Lec. 02.Plant Water Relations

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Plant Water Relations Dr. K. Venkatesan Assoc. Prof. (CRP)

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All plant life requires water in large amount Present through out the plant body 80% is water & more than 90% in fresh weight Dormant seeds & buds – 10% WATER

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Occurs in 3 state Liquid Gas solid Colorless Odorless Tasteless

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Properties of water Has high specific heat Good conductor for heat / electricity Stabilizes temperature Solvent for electrolyte & non electrolyte Transparent to visible radiation Low viscosity High surface tension High latent heat of vaporization (540 cal g -1 ) – temperature buffer

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WATER AND HYDROGEN BONDS 1. Water consists of a single oxygen atom covalently bonded to two hydrogen atoms The oxygen atom is strongly electronegative so it attracts electrons 3. The electrons attracted are closer to the oxygen nucleus than the hydrogen nucleus so, the oxygen atom carries a partial negative charge and the hydrogen atoms carry a partial positive charge. This arrangement makes water a dipolar molecule

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4. The hydrogen bond is weaker than either a covalent or ionic bond. The hydrogen bond is responsible for the many unique properties of water a. Low melting temp.(0 o C) b. High boiling temp.(100 o C) c. High heat of vaporization (2452J/gm)

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pH pH = – log [H+] The pH scale is an inverse logarithmic representation of hydrogen proton (H+) concentration [H+]= 10 -1 M [H+]= 10 -9 M

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Role of water in plants Most abundantly used molecule Herbaceous plants 80 – 90 %; woody plants 50 % Cell turgidity - Structural frame work Cell enlargement & growth, Transpiration – Helps cooling leaf temperature (energy distribution through heat transfer) Helps gas exchange by stomatal opening Carrier for nutrients & metabolites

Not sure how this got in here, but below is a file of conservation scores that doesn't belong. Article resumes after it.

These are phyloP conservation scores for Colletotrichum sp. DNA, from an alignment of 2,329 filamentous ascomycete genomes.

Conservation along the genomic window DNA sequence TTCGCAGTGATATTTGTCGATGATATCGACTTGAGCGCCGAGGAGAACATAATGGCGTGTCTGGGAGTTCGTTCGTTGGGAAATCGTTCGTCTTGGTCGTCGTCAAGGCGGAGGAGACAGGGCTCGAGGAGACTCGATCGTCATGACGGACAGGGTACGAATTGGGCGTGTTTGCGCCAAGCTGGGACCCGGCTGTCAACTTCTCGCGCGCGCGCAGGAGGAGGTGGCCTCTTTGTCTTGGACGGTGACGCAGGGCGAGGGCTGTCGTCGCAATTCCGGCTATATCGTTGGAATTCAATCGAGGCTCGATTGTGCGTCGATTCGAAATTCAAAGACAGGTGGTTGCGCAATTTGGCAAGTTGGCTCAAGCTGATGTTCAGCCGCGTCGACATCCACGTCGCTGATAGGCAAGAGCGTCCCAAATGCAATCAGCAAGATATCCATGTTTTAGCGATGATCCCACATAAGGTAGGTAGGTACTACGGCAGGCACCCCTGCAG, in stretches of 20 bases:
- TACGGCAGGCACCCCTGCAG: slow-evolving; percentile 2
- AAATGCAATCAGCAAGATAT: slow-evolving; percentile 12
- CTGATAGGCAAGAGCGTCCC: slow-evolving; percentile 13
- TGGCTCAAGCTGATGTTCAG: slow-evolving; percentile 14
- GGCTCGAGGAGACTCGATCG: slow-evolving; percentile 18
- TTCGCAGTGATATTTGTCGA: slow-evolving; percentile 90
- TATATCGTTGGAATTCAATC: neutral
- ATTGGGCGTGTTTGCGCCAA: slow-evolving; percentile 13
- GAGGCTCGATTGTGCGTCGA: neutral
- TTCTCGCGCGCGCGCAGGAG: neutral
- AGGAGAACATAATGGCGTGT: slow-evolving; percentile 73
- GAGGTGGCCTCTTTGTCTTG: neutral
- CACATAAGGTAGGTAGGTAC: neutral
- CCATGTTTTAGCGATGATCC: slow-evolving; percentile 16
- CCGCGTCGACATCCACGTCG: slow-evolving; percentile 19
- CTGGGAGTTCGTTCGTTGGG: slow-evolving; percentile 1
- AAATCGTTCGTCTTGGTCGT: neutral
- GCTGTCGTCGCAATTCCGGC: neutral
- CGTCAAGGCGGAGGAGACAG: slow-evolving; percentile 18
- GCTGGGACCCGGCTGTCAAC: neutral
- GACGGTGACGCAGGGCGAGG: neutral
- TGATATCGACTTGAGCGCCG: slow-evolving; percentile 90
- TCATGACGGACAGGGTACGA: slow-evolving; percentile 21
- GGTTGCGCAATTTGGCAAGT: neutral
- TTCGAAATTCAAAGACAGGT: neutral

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Medium for biochemical reaction Solvent for nutrients & assimilates; gases, minerals & other solutes Reactant in many biochemical reactions (photosynthesis & Hydrolysis) End product in respiration Water is the major constituent of protoplasm

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Water in cells Cell wall – imbibed water 5 – 40 % Cytoplasm – mature cell – 5 – 10 % Vacuole – 50 – 80 % or more (Eucalyptus 50%; rhododendron 70%) Osmotic potential (-1.0 to -3.0 M Pa i.e. –10 to –30 bars) Bound water – low vapour pressure unfrozen at 0° C not function as solvent unavailable for physiological processes

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1. A membrane which allows both solvent and solute molecule to pass through - permeable (cell wall). 2. Membranes which allow only solvent molecules to pass through - Semi-permeable . (Egg membrane) 3. The biological membranes are not perfectly semi-permeable. They also allow passing solute molecules only up to a certain extent and are selective in nature. They are known, as selectively or differentially permeable membranes. (Plasma membrane) 4. Does not allow anything to pass through is impermeable membrane (Cuticle) Membranes are classified into 4 types

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Put one tablespoon of sugar into a glass of water and stir. Solute = sugar Solvent = water

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Diffusion movement of molecules or ions from a region of higher concentration to a region of lower concentration Move along a diffusion gradient due to their own kinetic energy Diffusion Multidirectional

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Diffusion

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Osmosis Diffusion of water through a differentially permeable membrane from a region of higher potential to a region of lower potential Osmotic potential – pressure required to prevent osmosis Turgor pressure – (pressure potential) develops against the cell wall Diffusion Pressure Deficit – (concentration of solvent molecule diffuse towards the solution under pressure